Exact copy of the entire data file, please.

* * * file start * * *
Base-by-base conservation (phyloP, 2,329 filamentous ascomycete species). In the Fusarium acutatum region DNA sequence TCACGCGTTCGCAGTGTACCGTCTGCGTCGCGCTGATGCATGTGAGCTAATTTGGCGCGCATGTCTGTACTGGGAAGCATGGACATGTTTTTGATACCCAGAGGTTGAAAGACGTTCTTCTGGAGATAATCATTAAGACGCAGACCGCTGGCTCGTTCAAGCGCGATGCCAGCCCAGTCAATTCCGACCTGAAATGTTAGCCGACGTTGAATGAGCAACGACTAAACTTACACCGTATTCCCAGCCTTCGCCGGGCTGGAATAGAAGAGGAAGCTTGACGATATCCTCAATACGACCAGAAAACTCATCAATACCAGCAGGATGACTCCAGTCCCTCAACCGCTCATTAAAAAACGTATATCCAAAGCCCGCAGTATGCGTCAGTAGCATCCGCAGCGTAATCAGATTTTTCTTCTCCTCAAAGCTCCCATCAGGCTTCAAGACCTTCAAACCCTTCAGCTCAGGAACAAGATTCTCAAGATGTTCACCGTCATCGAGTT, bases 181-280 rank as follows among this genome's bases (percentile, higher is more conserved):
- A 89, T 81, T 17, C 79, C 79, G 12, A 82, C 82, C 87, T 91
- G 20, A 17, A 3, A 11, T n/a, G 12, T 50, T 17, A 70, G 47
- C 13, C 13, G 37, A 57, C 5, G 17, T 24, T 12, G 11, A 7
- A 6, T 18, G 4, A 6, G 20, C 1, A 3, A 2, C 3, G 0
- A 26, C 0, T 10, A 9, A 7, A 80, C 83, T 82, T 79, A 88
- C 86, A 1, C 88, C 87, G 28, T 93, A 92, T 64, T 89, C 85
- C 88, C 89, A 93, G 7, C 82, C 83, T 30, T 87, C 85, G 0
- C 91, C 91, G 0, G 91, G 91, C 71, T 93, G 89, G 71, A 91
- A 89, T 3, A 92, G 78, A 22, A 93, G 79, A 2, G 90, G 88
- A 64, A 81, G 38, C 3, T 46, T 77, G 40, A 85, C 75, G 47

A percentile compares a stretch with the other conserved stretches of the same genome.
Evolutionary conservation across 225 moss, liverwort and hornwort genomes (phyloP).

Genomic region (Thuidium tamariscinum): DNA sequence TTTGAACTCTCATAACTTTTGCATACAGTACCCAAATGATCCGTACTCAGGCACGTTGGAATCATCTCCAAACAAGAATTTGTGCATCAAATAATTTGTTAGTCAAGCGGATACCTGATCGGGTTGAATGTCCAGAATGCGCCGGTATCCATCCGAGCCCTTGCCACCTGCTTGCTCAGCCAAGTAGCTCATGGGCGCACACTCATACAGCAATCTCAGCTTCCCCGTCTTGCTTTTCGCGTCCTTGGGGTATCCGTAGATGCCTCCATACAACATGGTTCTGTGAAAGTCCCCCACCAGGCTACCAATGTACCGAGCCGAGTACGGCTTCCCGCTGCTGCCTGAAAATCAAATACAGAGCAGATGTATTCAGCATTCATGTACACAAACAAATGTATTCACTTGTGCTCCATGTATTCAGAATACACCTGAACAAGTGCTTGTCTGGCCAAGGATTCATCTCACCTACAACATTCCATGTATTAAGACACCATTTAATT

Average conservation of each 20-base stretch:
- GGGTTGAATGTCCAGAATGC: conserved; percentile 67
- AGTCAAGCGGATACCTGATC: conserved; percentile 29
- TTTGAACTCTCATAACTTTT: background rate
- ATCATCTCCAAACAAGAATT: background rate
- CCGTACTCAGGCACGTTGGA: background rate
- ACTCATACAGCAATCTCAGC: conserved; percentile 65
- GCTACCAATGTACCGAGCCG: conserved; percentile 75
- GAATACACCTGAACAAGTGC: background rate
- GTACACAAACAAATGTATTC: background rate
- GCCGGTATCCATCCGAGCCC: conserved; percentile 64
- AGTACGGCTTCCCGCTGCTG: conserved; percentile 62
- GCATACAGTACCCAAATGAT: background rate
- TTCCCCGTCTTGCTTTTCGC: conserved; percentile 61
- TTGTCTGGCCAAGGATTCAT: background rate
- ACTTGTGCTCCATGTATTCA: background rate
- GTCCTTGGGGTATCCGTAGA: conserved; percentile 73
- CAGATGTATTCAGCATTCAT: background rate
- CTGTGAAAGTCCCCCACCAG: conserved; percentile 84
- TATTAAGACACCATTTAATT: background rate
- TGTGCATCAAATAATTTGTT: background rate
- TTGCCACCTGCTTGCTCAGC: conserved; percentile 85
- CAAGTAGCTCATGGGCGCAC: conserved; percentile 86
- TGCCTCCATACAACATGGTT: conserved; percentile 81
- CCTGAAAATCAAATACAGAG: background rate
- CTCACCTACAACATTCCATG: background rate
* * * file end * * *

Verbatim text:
Base-by-base conservation (phyloP, 2,329 filamentous ascomycete species). In the Fusarium acutatum region DNA sequence TCACGCGTTCGCAGTGTACCGTCTGCGTCGCGCTGATGCATGTGAGCTAATTTGGCGCGCATGTCTGTACTGGGAAGCATGGACATGTTTTTGATACCCAGAGGTTGAAAGACGTTCTTCTGGAGATAATCATTAAGACGCAGACCGCTGGCTCGTTCAAGCGCGATGCCAGCCCAGTCAATTCCGACCTGAAATGTTAGCCGACGTTGAATGAGCAACGACTAAACTTACACCGTATTCCCAGCCTTCGCCGGGCTGGAATAGAAGAGGAAGCTTGACGATATCCTCAATACGACCAGAAAACTCATCAATACCAGCAGGATGACTCCAGTCCCTCAACCGCTCATTAAAAAACGTATATCCAAAGCCCGCAGTATGCGTCAGTAGCATCCGCAGCGTAATCAGATTTTTCTTCTCCTCAAAGCTCCCATCAGGCTTCAAGACCTTCAAACCCTTCAGCTCAGGAACAAGATTCTCAAGATGTTCACCGTCATCGAGTT, bases 181-280 rank as follows among this genome's bases (percentile, higher is more conserved):
- A 89, T 81, T 17, C 79, C 79, G 12, A 82, C 82, C 87, T 91
- G 20, A 17, A 3, A 11, T n/a, G 12, T 50, T 17, A 70, G 47
- C 13, C 13, G 37, A 57, C 5, G 17, T 24, T 12, G 11, A 7
- A 6, T 18, G 4, A 6, G 20, C 1, A 3, A 2, C 3, G 0
- A 26, C 0, T 10, A 9, A 7, A 80, C 83, T 82, T 79, A 88
- C 86, A 1, C 88, C 87, G 28, T 93, A 92, T 64, T 89, C 85
- C 88, C 89, A 93, G 7, C 82, C 83, T 30, T 87, C 85, G 0
- C 91, C 91, G 0, G 91, G 91, C 71, T 93, G 89, G 71, A 91
- A 89, T 3, A 92, G 78, A 22, A 93, G 79, A 2, G 90, G 88
- A 64, A 81, G 38, C 3, T 46, T 77, G 40, A 85, C 75, G 47

A percentile compares a stretch with the other conserved stretches of the same genome.
Evolutionary conservation across 225 moss, liverwort and hornwort genomes (phyloP).

Genomic region (Thuidium tamariscinum): DNA sequence TTTGAACTCTCATAACTTTTGCATACAGTACCCAAATGATCCGTACTCAGGCACGTTGGAATCATCTCCAAACAAGAATTTGTGCATCAAATAATTTGTTAGTCAAGCGGATACCTGATCGGGTTGAATGTCCAGAATGCGCCGGTATCCATCCGAGCCCTTGCCACCTGCTTGCTCAGCCAAGTAGCTCATGGGCGCACACTCATACAGCAATCTCAGCTTCCCCGTCTTGCTTTTCGCGTCCTTGGGGTATCCGTAGATGCCTCCATACAACATGGTTCTGTGAAAGTCCCCCACCAGGCTACCAATGTACCGAGCCGAGTACGGCTTCCCGCTGCTGCCTGAAAATCAAATACAGAGCAGATGTATTCAGCATTCATGTACACAAACAAATGTATTCACTTGTGCTCCATGTATTCAGAATACACCTGAACAAGTGCTTGTCTGGCCAAGGATTCATCTCACCTACAACATTCCATGTATTAAGACACCATTTAATT

Average conservation of each 20-base stretch:
- GGGTTGAATGTCCAGAATGC: conserved; percentile 67
- AGTCAAGCGGATACCTGATC: conserved; percentile 29
- TTTGAACTCTCATAACTTTT: background rate
- ATCATCTCCAAACAAGAATT: background rate
- CCGTACTCAGGCACGTTGGA: background rate
- ACTCATACAGCAATCTCAGC: conserved; percentile 65
- GCTACCAATGTACCGAGCCG: conserved; percentile 75
- GAATACACCTGAACAAGTGC: background rate
- GTACACAAACAAATGTATTC: background rate
- GCCGGTATCCATCCGAGCCC: conserved; percentile 64
- AGTACGGCTTCCCGCTGCTG: conserved; percentile 62
- GCATACAGTACCCAAATGAT: background rate
- TTCCCCGTCTTGCTTTTCGC: conserved; percentile 61
- TTGTCTGGCCAAGGATTCAT: background rate
- ACTTGTGCTCCATGTATTCA: background rate
- GTCCTTGGGGTATCCGTAGA: conserved; percentile 73
- CAGATGTATTCAGCATTCAT: background rate
- CTGTGAAAGTCCCCCACCAG: conserved; percentile 84
- TATTAAGACACCATTTAATT: background rate
- TGTGCATCAAATAATTTGTT: background rate
- TTGCCACCTGCTTGCTCAGC: conserved; percentile 85
- CAAGTAGCTCATGGGCGCAC: conserved; percentile 86
- TGCCTCCATACAACATGGTT: conserved; percentile 81
- CCTGAAAATCAAATACAGAG: background rate
- CTCACCTACAACATTCCATG: background rate